Why You Shouldn't Brine Your Corn, According To Science

For many people, the pinnacle of summer food is fresh, sweet corn. While many love to have that ear smothered in melted butter, seasoned with a touch of salt, or even topped with some cotija cheese, the perfect pop of a juicy kernel cannot be resisted. Putting aside the perfect way to eat that seasonal starch, it's time to shuck an old myth about the best way to extract the most flavor from that ear. To brine or not to brine should no longer be questioned. Science has one definitive answer.

Some people might be familiar with the cooking technique of brining as it refers to poultry, which is another hotly debated subject regarding whether or not to brine that Thanksgiving turkey. That salty mixture is equally contested when it comes to soaking an ear of corn in that particular pot. The Chicago Tribune reports that America's Test Kitchen recommends the pre-grilling soak for plump kernels and this recipe idea is featured in its Cook's Country Best Grilling Recipes. The Kitchn believes that the brackish solution will seep into the cracks and create "super-tender ears." While all this cooking advice seems to be floating to the top, science is ready to shrivel this well-seasoned recipe myth.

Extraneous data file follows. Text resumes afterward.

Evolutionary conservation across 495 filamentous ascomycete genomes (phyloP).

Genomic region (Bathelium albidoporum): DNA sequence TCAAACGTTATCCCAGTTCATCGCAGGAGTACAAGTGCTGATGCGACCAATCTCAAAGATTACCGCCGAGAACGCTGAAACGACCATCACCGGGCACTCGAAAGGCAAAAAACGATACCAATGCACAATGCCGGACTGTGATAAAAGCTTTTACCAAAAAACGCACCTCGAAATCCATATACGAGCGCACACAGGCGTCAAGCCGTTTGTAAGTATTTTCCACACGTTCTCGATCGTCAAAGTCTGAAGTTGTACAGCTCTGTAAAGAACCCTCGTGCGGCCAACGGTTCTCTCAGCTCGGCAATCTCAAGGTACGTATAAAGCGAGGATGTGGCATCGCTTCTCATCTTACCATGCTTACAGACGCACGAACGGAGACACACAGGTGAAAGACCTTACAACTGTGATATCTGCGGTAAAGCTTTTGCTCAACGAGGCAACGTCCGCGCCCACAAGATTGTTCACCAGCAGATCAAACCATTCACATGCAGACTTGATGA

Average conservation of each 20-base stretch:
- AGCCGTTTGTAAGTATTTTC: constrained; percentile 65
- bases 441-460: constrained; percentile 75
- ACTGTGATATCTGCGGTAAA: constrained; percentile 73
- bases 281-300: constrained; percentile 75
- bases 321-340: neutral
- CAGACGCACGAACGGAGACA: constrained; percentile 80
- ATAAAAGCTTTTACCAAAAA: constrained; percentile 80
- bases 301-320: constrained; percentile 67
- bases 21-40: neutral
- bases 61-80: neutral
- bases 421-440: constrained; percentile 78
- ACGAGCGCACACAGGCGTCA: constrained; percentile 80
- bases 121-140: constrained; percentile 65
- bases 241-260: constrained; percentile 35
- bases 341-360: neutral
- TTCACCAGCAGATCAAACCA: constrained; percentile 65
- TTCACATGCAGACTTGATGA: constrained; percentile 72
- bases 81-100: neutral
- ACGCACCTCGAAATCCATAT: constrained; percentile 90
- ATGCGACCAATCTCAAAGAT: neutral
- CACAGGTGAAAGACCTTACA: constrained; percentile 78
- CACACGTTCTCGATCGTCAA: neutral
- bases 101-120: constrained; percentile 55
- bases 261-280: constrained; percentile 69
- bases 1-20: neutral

The real reason why corn should skip the briny bath

Grilled, boiled, or even cooked in an air fryer, many people have explored various ways to cook corn. Add to that conversation preferences over butter, seasoning, or plain, there are plenty of ways to shuck a tasty treat. But, when someone suggests giving that corn on the cob a dip in a brine, science says to stay out of the water, or those plump kernels might look more shriveled than your fingers after too many hours swimming in a pool.

As tested by serious eats letting corn bathe in a salt solution does not result in plump, juicy kernels. Rather, the salt solution draws out the moisture. And, since corn cannot reabsorb any liquid, the kernels become dense, tougher, and not as flavorful. Although the author cannot answer how this cooking myth became popular, the truth is in the visual.

If some corn lovers just want to dip their ear into a salty liquid, Epicurious recommends a post-cooking soak. That method is said to be more flavorful than butter. Still, just like grandma's secret recipe that supposedly has some hidden ingredient, cooking myths might be seasoned with a little more fiction than fact. But, for the next round of corn on the cob, boost the flavor after cooking the ear and avoid getting drenched by a bucket of cooking concoctions.